Last week I received excellent service from an Uber driver. When prompted to enter feedback on the app at the end of my ride, I rated my driver five out of five stars and added a comment about the exceptional service. I felt my opinion mattered, his assistance was admirable and it should not go unmentioned.
In fact, you’re actually prevented from using the app again until you rate your previous driver. If you’ve given a driver below five stars, you immediately receive follow-up questions to clarify why the service wasn’t rated higher. By requiring feedback after each ride, Uber is able to collect substantial amounts of data and reviews directly linked to each driver, and can modify service. Rider feedback is clearly important to Uber.
As Millennials, we’re used to giving feedback often. We appreciate sharing our opinions – and admittedly sometimes it’s too much. (I’m guilty of posting “What Game of Thrones Character Are You?” quiz results on my timeline.) This need-to-share behavior can be a positive push when it comes to HR’s approach to employee surveying. In the same way that Uber asks riders to rate drivers immediately, HR and managers can survey employees immediately after project completion or leadership changes. Not only will HR be armed with insights that can help them make these changes, employees will be assured that their opinions matter.
Ask Questions for Actionable Answers
Some say that insanity is doing the same thing over and over again and expecting different results. It seems like employees view annual surveys as an insane undertaking. They’ve participated in surveys but no action is ever taken, so what’s the point? But conducting surveys isn’t insane.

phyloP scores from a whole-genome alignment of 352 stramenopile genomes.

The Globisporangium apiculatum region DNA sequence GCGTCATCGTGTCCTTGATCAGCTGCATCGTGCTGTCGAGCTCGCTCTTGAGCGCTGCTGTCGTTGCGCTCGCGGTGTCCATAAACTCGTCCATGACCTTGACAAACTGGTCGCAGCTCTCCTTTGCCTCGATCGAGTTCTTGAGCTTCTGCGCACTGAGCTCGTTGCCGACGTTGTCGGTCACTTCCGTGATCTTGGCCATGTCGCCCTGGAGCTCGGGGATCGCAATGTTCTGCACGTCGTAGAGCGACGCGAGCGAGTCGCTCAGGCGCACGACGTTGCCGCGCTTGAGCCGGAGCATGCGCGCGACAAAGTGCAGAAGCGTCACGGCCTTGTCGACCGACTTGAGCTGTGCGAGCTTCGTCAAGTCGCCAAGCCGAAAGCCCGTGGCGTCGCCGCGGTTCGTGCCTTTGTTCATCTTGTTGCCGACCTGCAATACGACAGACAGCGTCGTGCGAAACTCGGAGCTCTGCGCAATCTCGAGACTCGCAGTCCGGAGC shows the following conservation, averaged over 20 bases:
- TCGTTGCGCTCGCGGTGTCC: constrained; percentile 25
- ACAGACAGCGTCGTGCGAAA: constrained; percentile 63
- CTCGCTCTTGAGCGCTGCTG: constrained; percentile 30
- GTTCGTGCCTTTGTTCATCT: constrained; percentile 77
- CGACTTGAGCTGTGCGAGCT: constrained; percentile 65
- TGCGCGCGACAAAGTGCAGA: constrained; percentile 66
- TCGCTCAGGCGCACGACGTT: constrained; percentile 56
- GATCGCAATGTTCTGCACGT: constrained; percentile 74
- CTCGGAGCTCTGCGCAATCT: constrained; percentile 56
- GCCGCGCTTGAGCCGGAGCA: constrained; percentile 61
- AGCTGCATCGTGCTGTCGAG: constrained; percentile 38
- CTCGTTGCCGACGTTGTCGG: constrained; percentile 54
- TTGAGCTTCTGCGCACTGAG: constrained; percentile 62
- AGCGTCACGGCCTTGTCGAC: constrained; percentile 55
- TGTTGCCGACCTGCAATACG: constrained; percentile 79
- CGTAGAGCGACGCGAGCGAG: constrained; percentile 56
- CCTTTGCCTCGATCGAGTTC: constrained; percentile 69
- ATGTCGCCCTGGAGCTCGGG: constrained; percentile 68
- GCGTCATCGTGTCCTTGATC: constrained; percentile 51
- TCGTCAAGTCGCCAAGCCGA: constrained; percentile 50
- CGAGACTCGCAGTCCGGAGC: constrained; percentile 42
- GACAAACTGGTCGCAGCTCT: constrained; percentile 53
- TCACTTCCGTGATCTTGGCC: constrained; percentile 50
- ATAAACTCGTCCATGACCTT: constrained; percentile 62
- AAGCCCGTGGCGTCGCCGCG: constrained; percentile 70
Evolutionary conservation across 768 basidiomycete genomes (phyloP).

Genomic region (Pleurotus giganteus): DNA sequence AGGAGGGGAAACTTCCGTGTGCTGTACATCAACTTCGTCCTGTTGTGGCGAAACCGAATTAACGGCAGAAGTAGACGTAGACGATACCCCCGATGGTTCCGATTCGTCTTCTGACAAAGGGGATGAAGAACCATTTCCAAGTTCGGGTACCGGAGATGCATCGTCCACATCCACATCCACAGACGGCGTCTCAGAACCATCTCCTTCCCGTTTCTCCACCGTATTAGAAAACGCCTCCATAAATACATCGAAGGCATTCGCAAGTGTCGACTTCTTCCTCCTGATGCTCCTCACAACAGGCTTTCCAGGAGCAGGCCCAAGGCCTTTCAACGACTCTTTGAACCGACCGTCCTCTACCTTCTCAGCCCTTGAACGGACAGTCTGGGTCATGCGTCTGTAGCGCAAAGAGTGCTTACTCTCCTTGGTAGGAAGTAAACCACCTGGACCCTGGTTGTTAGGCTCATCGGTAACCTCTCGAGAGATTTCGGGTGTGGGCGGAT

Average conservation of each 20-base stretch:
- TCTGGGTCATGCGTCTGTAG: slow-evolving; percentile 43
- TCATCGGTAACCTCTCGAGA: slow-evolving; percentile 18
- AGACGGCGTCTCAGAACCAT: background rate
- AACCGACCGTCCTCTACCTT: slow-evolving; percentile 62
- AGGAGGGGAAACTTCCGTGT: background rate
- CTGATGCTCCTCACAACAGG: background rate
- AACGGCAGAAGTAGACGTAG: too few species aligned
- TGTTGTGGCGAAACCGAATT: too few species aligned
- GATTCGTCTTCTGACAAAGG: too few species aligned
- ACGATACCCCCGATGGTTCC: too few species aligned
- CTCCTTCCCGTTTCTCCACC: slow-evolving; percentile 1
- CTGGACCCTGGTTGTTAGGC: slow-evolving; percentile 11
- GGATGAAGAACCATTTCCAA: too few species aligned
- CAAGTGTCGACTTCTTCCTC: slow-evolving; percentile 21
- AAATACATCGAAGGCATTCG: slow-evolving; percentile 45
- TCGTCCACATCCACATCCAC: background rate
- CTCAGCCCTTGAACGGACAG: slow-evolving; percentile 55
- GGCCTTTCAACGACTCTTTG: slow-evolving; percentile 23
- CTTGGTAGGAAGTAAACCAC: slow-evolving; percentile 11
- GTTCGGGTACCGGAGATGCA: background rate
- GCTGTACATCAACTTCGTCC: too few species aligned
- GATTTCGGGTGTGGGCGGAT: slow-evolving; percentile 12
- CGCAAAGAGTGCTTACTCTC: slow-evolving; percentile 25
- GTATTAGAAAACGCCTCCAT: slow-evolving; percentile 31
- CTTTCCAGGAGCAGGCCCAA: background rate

If employees – not just Millennials – know their opinions actually matter, they are more likely to share thoughtful feedback, especially if it’s submitted anonymously. When conducted regularly, surveying can gather constructive criticism that otherwise might not have been shared.
Following up on survey results is the most important part of the process. Even if you’re not able to make change, it’s vital for leadership to acknowledge that they’ve heard the voices of their employees. Employees will be more confident their opinions are valued, more engaged in their work and ultimately, more committed to the organization itself.
Today companies can capture employee mood and sentiment with tools like HighGround. Whether your organization has 10 people or 10,000, conducting regular surveys is imperative. (And it’s now easier than ever through pulse surveys and polling capabilities in employee engagement platforms.)
Addressing problems in-the-moment and placing your employees’ needs first can earn your employee engagement strategy a five-star rating.